The brain 'switch' that makes us crave junk food has been revealed

There’s no getting away from junk food adverts and temptations.

However, it turns out it’s not just external factors making us want to tuck into burgers, fries, and pizzas, but internal ones too.

Scientists at North Carolina University have discovered a ‘switch’ in the brain that creates the cravings for certain foods.

It lies in a region of grey matter called the central amygdala – which is known for controlling emotions – and experiments found that turning off a protein called nociceptin in these cells stopped mice pigging out on tasty food.

With less of these nociceptin-making neurons, they were less tempted go over their standard food needs and gorge on sweet and rich extras they were given access to.

Professor Thomas Kash, a pharmacologist at North Carolina University, said: ‘Scientists have studied the amygdala for a long time – and they’ve linked it to pain and anxiety and fear.

‘But our findings here highlight it does other things too – like regulate pathological eating.’

It’s thought (and described in the Neuron journal) that this is a lingering by-product of evolution, whereby our environment has changed but brain wiring has not. Essentially, when food was scarce our bodies were programmed to try and eat as many calories as possible.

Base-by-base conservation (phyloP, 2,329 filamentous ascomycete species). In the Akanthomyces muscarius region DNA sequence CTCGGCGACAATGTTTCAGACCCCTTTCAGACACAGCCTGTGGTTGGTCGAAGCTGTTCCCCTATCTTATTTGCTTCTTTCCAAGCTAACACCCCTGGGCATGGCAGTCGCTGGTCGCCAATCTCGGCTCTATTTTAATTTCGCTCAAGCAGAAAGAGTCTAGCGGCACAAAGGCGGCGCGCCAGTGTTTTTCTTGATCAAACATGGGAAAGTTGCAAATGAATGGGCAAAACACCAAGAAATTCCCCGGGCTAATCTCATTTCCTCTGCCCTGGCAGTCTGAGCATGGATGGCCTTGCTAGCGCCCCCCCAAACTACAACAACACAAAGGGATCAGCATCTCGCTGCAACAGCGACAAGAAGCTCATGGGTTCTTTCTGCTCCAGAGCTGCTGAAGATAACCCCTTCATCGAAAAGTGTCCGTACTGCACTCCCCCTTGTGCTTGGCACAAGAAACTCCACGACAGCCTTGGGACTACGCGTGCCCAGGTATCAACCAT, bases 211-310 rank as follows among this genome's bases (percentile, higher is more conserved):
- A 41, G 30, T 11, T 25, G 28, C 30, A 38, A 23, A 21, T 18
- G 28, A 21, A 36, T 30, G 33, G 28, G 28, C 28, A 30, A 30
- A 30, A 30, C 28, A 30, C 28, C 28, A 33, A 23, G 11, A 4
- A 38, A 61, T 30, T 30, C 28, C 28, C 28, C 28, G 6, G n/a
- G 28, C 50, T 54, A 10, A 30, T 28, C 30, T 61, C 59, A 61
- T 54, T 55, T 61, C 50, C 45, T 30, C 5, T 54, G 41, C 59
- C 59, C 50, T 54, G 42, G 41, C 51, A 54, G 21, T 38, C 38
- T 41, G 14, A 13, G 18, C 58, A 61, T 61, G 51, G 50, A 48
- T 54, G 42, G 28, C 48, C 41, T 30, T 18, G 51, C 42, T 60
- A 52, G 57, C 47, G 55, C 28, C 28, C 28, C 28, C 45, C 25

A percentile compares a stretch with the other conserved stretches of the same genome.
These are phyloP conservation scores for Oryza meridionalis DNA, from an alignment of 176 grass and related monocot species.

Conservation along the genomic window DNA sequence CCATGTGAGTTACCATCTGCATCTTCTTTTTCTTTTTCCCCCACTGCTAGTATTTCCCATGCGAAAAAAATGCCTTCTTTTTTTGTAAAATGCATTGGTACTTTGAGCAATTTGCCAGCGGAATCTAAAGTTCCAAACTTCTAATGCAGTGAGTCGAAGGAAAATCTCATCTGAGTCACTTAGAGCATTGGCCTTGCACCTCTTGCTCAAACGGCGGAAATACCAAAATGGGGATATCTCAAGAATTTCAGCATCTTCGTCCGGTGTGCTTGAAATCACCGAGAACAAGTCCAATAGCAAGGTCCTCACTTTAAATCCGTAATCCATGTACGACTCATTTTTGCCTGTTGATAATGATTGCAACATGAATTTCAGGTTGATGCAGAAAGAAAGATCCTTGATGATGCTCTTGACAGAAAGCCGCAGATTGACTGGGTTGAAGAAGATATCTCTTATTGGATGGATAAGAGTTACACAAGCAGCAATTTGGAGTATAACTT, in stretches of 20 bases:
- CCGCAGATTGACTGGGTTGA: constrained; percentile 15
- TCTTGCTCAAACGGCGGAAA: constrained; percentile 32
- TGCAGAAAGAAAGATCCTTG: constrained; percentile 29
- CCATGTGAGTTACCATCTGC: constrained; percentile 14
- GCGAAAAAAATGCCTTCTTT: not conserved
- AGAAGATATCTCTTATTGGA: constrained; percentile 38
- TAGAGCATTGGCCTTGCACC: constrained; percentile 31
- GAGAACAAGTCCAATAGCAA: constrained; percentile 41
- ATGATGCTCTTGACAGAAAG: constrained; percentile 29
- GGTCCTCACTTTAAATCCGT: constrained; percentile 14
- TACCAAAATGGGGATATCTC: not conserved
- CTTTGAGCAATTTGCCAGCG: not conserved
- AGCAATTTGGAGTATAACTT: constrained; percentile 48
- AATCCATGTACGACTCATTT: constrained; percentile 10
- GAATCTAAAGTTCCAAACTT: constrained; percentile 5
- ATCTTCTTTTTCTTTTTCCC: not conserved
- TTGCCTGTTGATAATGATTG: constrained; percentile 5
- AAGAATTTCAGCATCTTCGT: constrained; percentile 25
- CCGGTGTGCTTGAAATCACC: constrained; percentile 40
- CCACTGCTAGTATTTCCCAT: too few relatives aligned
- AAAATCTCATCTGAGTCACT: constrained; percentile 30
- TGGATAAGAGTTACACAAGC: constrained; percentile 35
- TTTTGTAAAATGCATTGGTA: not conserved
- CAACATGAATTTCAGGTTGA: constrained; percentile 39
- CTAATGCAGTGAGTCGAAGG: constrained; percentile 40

Nowadays, with easier access to high-calorie foods, our brains still regard these options as better choices.

Previous research has pointed the finger at nociceptin, but Professor Kash and his team have shown compounds blocking the protein – called nociceptin receptor antagonists – have little or no effect on normal feeding by rodents and hedonic bingeing on tastier foods that are bad for them.

Now Professor Kash and colleagues have found the circuit through which they work, they will be researching further to see if they can have an affect on human obesity using their findings.

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